Chennai has always been reliant on natural reservoirs such as lakes to meet its water requirements. In the past two decades, the city has suffered multiple losses due to extreme weather patterns, which led to the infamous “Day Zero” in 2019 – when reservoirs went dry and no water was available. Having witnessed such extreme situations, the Chennai Metropolitan Water Supply and Sewerage Board (CMWSSB) is determined to develop diverse sources of water supply to prevent such mishaps in the future.
Recent trends and developments
The demand for water in Chennai city has risen by more than 50 per cent on account of industrial development, increasing population, and larger per capita needs fuelled by economic growth and lifestyle changes. Recent water trends have left Chennai rain-rich but water parched. It is one of the first major cities in the world to have run out of water.
In the past year, the city has witnessed significant developments in the water segment. From the setting up of new water treatment plants to the introduction of the latest technologies, the state authorities have undertaken several initiatives. They have made tremendous efforts to build resilience against water shortage in the city. One of the key initiatives is making rainwater harvesting mandatory for households and commercial buildings. This has made Chennai the first Indian city to reuse 10 per cent of its collected wastewater. The city now plans to expand this to 75 per cent.
The use of technology is being increased in the city to make 24×7 potable water available to its citizens. To this end, metro stations in the city are providing potable water to passengers out of thin air – literally. Atmospheric water generators that can convert air into drinking water have been installed at the metro stations. All 41 metro stations in the city have installed reverse osmosis technology to provide drinking water to passengers at the concourse level. Each of these atmospheric generators entailed an investment of Rs 0.6 million. They draw moisture from the humidity in the air. The moisture is then passed through a condenser, where the coils turn it into water droplets, which are then stored in a tank. The water then undergoes a four-step filtration process before it is passed to another tank. Subsequently, the water is ozonated via an ozone generator. Finally, the water is dispensed in either regular or cold form for the commuters through a dispenser. This technology is most useful for the city during water crises.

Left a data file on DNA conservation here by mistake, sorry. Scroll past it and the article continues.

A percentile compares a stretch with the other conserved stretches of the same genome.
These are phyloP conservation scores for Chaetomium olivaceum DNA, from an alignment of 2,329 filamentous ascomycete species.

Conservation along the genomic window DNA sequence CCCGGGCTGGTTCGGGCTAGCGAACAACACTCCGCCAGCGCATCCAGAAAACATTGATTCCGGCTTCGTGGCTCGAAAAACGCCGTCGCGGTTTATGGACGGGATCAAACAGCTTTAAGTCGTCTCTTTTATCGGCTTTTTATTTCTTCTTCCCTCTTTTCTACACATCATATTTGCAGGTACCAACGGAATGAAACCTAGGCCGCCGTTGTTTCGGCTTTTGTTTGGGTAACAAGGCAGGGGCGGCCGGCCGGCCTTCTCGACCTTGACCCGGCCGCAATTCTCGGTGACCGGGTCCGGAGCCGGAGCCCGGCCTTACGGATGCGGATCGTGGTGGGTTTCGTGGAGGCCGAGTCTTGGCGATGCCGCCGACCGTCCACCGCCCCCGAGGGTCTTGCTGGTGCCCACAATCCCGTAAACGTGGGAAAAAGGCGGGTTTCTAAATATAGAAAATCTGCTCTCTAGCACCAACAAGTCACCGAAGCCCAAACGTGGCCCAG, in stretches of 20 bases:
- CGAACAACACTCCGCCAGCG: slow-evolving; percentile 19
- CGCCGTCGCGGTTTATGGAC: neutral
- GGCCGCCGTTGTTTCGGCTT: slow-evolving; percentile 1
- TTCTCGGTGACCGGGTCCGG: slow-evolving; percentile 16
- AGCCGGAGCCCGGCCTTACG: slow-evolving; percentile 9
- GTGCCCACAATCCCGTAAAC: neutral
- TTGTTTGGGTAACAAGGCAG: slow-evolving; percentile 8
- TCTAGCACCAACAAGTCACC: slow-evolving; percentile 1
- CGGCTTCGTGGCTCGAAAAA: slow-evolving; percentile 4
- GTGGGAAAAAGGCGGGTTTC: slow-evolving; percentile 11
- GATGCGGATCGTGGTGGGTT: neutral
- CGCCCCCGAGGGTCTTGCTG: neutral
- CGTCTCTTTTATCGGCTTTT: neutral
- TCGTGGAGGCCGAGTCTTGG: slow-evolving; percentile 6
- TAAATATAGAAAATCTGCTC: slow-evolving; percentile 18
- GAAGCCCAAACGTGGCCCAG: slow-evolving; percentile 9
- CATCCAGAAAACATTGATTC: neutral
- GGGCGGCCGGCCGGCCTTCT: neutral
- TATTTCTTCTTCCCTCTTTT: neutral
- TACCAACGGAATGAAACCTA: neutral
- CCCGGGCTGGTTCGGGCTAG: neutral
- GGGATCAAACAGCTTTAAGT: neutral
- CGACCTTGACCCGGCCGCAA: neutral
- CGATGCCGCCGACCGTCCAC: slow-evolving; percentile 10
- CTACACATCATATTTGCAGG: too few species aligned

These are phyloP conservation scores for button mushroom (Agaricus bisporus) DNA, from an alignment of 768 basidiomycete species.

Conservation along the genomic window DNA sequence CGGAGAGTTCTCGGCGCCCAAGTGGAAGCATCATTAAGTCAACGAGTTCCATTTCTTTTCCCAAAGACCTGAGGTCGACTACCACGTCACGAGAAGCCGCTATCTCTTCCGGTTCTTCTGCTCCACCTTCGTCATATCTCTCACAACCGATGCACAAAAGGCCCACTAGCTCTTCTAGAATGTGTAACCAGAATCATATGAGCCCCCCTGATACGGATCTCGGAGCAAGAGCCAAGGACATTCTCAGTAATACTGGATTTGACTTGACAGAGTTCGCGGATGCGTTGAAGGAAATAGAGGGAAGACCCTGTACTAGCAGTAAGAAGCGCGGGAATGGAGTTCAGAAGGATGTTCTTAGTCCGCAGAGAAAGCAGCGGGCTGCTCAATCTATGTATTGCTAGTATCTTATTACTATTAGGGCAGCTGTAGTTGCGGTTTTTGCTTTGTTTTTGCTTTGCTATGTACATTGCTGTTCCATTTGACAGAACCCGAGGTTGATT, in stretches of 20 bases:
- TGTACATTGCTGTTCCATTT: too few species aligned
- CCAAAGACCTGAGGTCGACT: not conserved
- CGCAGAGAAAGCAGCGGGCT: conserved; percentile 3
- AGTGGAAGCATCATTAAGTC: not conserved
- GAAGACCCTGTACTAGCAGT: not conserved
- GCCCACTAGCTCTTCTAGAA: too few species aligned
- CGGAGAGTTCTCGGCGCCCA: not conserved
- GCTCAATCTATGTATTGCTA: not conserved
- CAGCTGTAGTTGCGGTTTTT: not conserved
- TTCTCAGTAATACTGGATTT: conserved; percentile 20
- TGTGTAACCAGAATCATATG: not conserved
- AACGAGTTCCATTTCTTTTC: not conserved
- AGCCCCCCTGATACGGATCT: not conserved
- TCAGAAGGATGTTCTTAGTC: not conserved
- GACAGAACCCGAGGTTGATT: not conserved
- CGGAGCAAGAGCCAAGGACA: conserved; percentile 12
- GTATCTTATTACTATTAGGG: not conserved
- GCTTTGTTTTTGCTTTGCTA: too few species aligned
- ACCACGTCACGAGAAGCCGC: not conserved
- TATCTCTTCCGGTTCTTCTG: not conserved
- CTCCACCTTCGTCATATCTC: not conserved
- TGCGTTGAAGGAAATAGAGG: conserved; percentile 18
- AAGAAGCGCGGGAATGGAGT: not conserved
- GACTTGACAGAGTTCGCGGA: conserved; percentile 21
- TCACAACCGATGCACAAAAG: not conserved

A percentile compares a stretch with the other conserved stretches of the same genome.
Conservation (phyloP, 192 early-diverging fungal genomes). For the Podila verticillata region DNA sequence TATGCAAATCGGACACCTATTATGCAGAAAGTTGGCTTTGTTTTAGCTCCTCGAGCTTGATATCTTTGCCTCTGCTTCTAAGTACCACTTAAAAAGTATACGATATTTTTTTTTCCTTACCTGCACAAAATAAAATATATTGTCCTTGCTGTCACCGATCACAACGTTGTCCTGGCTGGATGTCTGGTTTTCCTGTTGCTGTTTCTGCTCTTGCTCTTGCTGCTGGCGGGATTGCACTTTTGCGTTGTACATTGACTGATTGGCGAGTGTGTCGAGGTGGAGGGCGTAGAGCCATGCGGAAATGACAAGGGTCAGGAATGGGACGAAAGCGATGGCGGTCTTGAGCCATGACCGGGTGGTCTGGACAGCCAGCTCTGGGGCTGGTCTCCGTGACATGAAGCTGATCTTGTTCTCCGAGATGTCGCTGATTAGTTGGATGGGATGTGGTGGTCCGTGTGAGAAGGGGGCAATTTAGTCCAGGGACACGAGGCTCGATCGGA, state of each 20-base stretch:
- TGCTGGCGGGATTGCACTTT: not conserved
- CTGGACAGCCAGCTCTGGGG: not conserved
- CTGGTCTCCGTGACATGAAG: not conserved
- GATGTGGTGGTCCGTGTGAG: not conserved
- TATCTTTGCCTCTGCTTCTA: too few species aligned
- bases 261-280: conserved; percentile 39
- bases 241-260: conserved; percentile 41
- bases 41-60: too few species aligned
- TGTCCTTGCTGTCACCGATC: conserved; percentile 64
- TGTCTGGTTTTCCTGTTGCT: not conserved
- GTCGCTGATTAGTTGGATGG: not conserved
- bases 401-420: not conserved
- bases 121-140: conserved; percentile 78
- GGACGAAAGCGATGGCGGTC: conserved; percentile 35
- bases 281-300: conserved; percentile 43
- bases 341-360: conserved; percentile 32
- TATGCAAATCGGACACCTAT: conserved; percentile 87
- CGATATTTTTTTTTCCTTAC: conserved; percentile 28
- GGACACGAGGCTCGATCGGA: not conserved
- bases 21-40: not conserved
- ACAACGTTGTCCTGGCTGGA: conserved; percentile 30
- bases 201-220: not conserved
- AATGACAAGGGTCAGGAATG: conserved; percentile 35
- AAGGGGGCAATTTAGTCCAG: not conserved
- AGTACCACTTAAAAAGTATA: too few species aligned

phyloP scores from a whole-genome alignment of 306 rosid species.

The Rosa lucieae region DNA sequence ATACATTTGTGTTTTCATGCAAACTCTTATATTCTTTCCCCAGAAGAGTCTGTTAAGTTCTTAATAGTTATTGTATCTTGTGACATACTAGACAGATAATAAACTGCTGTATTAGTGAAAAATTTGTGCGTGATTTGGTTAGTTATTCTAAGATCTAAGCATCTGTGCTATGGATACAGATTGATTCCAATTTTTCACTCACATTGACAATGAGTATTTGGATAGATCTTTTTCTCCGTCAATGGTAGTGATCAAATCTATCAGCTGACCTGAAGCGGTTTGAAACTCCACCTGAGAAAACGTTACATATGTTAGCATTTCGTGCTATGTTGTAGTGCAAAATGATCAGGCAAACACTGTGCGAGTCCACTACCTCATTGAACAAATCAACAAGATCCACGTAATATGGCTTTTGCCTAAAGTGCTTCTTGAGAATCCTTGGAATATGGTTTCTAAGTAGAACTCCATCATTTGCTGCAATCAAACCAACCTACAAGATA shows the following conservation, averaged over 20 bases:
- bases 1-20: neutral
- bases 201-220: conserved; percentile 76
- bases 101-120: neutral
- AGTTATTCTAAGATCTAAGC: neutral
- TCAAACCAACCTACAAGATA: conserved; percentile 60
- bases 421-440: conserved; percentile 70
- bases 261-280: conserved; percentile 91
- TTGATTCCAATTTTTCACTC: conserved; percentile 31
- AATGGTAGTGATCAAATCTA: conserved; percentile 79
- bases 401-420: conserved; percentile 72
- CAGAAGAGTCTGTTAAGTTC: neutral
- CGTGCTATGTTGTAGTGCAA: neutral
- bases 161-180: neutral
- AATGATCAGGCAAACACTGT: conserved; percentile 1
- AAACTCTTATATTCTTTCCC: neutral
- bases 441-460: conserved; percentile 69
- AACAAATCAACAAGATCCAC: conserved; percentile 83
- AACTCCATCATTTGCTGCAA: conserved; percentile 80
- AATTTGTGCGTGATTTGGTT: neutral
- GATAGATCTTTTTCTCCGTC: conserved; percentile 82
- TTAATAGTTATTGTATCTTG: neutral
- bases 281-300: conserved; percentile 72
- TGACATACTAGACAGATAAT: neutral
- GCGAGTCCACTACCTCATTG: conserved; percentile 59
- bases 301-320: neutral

The Tamil Nadu Water Resources Department is also developing an artificial intelligence (AI)-enabled application to protect the water bodies in Tamil Nadu. This application will have satellite support as well. The first phase of this initiative will be taken up in cities such as Chennai, Kancheepuram and Tiruvallur, entailing an investment of around Rs 2.5 billion. A pilot project has also been planned to monitor the water bodies and ensure good water quality in areas in and around Chennai. The pilot will involve the prevention of encroachment on water bodies, the clearing of such encroachments, and subsequent replenishment of the water bodies.
Meanwhile, to check the water quality in Chennai and ensure the provision of clean drinking water, CMWSSB, in November 2022, inaugurated a government-owned laboratory in the Kilpauk area built at an investment of Rs 70 million. Here, citizens can check the quality of the running water from the taps in their households. An amount of Rs 75 is being charged for testing for households, and Rs 200 for commercial establishments. The laboratory can also test water from open wells and borewells at an amount of Rs 200 per sample. Moreover, it has separate facilities for testing the quality of sewage discharged from sewage treatment plants (STPs). Furthermore, it is collecting drinking water samples from around the city to test water quality on a daily basis. CMWSSB also has a Quality Assurance Wing to analyse the water resources used by the public, such as open wells and borewells.